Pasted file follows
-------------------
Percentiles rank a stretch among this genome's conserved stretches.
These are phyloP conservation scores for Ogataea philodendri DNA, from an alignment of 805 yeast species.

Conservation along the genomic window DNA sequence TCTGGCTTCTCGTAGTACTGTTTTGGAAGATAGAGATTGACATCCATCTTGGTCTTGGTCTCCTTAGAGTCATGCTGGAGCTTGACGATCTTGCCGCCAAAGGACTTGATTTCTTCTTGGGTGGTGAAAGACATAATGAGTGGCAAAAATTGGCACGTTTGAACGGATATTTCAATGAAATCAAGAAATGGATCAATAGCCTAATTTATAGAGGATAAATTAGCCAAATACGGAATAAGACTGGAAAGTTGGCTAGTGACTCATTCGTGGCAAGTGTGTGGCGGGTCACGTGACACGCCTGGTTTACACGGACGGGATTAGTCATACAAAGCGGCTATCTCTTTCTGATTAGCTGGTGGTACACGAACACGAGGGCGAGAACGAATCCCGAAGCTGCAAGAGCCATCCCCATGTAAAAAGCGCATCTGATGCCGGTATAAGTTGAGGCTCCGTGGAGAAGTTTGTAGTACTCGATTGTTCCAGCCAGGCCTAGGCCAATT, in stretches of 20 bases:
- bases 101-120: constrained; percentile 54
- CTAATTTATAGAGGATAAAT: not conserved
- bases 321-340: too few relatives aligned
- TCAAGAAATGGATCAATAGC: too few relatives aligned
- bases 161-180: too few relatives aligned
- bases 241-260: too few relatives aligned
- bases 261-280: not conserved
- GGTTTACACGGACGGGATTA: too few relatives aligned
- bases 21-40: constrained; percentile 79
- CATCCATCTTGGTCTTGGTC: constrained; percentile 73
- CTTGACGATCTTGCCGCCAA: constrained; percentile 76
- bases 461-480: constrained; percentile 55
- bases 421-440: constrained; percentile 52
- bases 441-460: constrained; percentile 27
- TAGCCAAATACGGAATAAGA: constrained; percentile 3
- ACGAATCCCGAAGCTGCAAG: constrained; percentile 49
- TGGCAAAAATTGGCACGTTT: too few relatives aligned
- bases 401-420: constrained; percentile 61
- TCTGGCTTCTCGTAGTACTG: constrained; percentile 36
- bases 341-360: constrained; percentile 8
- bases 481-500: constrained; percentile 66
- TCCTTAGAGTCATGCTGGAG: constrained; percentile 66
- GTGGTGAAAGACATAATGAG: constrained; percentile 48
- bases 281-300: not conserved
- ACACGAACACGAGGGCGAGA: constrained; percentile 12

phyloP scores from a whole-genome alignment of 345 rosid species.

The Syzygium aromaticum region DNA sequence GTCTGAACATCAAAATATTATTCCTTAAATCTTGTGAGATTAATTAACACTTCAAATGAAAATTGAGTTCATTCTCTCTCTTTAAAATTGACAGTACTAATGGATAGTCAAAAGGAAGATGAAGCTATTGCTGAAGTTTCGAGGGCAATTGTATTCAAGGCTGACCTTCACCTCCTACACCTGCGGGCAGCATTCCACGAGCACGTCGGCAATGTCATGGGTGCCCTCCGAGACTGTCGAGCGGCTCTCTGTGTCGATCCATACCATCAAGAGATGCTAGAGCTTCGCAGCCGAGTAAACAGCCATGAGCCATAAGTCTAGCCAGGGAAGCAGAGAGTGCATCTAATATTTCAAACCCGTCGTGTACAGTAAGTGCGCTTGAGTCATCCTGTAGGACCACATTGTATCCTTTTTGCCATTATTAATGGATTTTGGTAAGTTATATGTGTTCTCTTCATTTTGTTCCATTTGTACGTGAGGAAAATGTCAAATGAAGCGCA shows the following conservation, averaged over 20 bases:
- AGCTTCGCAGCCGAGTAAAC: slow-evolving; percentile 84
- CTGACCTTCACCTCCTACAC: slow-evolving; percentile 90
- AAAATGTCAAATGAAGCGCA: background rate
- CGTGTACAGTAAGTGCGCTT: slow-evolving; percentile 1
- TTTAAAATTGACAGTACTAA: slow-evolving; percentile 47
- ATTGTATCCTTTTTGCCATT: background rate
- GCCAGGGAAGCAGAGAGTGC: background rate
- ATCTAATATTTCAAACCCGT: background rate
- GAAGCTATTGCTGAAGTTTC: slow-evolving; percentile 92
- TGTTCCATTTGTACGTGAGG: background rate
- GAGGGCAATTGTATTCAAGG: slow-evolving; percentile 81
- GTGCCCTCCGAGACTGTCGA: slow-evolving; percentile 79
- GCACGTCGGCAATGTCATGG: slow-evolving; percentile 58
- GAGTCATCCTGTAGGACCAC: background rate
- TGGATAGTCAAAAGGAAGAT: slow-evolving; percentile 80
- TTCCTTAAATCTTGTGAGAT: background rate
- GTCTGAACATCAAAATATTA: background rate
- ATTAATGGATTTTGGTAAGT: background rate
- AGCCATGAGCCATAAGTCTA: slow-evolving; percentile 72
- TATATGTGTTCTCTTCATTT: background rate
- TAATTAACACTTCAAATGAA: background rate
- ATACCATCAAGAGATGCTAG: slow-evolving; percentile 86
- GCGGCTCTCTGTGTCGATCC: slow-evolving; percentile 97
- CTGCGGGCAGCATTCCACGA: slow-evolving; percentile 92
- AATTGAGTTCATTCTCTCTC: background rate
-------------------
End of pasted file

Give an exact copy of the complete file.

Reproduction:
Percentiles rank a stretch among this genome's conserved stretches.
These are phyloP conservation scores for Ogataea philodendri DNA, from an alignment of 805 yeast species.

Conservation along the genomic window DNA sequence TCTGGCTTCTCGTAGTACTGTTTTGGAAGATAGAGATTGACATCCATCTTGGTCTTGGTCTCCTTAGAGTCATGCTGGAGCTTGACGATCTTGCCGCCAAAGGACTTGATTTCTTCTTGGGTGGTGAAAGACATAATGAGTGGCAAAAATTGGCACGTTTGAACGGATATTTCAATGAAATCAAGAAATGGATCAATAGCCTAATTTATAGAGGATAAATTAGCCAAATACGGAATAAGACTGGAAAGTTGGCTAGTGACTCATTCGTGGCAAGTGTGTGGCGGGTCACGTGACACGCCTGGTTTACACGGACGGGATTAGTCATACAAAGCGGCTATCTCTTTCTGATTAGCTGGTGGTACACGAACACGAGGGCGAGAACGAATCCCGAAGCTGCAAGAGCCATCCCCATGTAAAAAGCGCATCTGATGCCGGTATAAGTTGAGGCTCCGTGGAGAAGTTTGTAGTACTCGATTGTTCCAGCCAGGCCTAGGCCAATT, in stretches of 20 bases:
- bases 101-120: constrained; percentile 54
- CTAATTTATAGAGGATAAAT: not conserved
- bases 321-340: too few relatives aligned
- TCAAGAAATGGATCAATAGC: too few relatives aligned
- bases 161-180: too few relatives aligned
- bases 241-260: too few relatives aligned
- bases 261-280: not conserved
- GGTTTACACGGACGGGATTA: too few relatives aligned
- bases 21-40: constrained; percentile 79
- CATCCATCTTGGTCTTGGTC: constrained; percentile 73
- CTTGACGATCTTGCCGCCAA: constrained; percentile 76
- bases 461-480: constrained; percentile 55
- bases 421-440: constrained; percentile 52
- bases 441-460: constrained; percentile 27
- TAGCCAAATACGGAATAAGA: constrained; percentile 3
- ACGAATCCCGAAGCTGCAAG: constrained; percentile 49
- TGGCAAAAATTGGCACGTTT: too few relatives aligned
- bases 401-420: constrained; percentile 61
- TCTGGCTTCTCGTAGTACTG: constrained; percentile 36
- bases 341-360: constrained; percentile 8
- bases 481-500: constrained; percentile 66
- TCCTTAGAGTCATGCTGGAG: constrained; percentile 66
- GTGGTGAAAGACATAATGAG: constrained; percentile 48
- bases 281-300: not conserved
- ACACGAACACGAGGGCGAGA: constrained; percentile 12

phyloP scores from a whole-genome alignment of 345 rosid species.

The Syzygium aromaticum region DNA sequence GTCTGAACATCAAAATATTATTCCTTAAATCTTGTGAGATTAATTAACACTTCAAATGAAAATTGAGTTCATTCTCTCTCTTTAAAATTGACAGTACTAATGGATAGTCAAAAGGAAGATGAAGCTATTGCTGAAGTTTCGAGGGCAATTGTATTCAAGGCTGACCTTCACCTCCTACACCTGCGGGCAGCATTCCACGAGCACGTCGGCAATGTCATGGGTGCCCTCCGAGACTGTCGAGCGGCTCTCTGTGTCGATCCATACCATCAAGAGATGCTAGAGCTTCGCAGCCGAGTAAACAGCCATGAGCCATAAGTCTAGCCAGGGAAGCAGAGAGTGCATCTAATATTTCAAACCCGTCGTGTACAGTAAGTGCGCTTGAGTCATCCTGTAGGACCACATTGTATCCTTTTTGCCATTATTAATGGATTTTGGTAAGTTATATGTGTTCTCTTCATTTTGTTCCATTTGTACGTGAGGAAAATGTCAAATGAAGCGCA shows the following conservation, averaged over 20 bases:
- AGCTTCGCAGCCGAGTAAAC: slow-evolving; percentile 84
- CTGACCTTCACCTCCTACAC: slow-evolving; percentile 90
- AAAATGTCAAATGAAGCGCA: background rate
- CGTGTACAGTAAGTGCGCTT: slow-evolving; percentile 1
- TTTAAAATTGACAGTACTAA: slow-evolving; percentile 47
- ATTGTATCCTTTTTGCCATT: background rate
- GCCAGGGAAGCAGAGAGTGC: background rate
- ATCTAATATTTCAAACCCGT: background rate
- GAAGCTATTGCTGAAGTTTC: slow-evolving; percentile 92
- TGTTCCATTTGTACGTGAGG: background rate
- GAGGGCAATTGTATTCAAGG: slow-evolving; percentile 81
- GTGCCCTCCGAGACTGTCGA: slow-evolving; percentile 79
- GCACGTCGGCAATGTCATGG: slow-evolving; percentile 58
- GAGTCATCCTGTAGGACCAC: background rate
- TGGATAGTCAAAAGGAAGAT: slow-evolving; percentile 80
- TTCCTTAAATCTTGTGAGAT: background rate
- GTCTGAACATCAAAATATTA: background rate
- ATTAATGGATTTTGGTAAGT: background rate
- AGCCATGAGCCATAAGTCTA: slow-evolving; percentile 72
- TATATGTGTTCTCTTCATTT: background rate
- TAATTAACACTTCAAATGAA: background rate
- ATACCATCAAGAGATGCTAG: slow-evolving; percentile 86
- GCGGCTCTCTGTGTCGATCC: slow-evolving; percentile 97
- CTGCGGGCAGCATTCCACGA: slow-evolving; percentile 92
- AATTGAGTTCATTCTCTCTC: background rate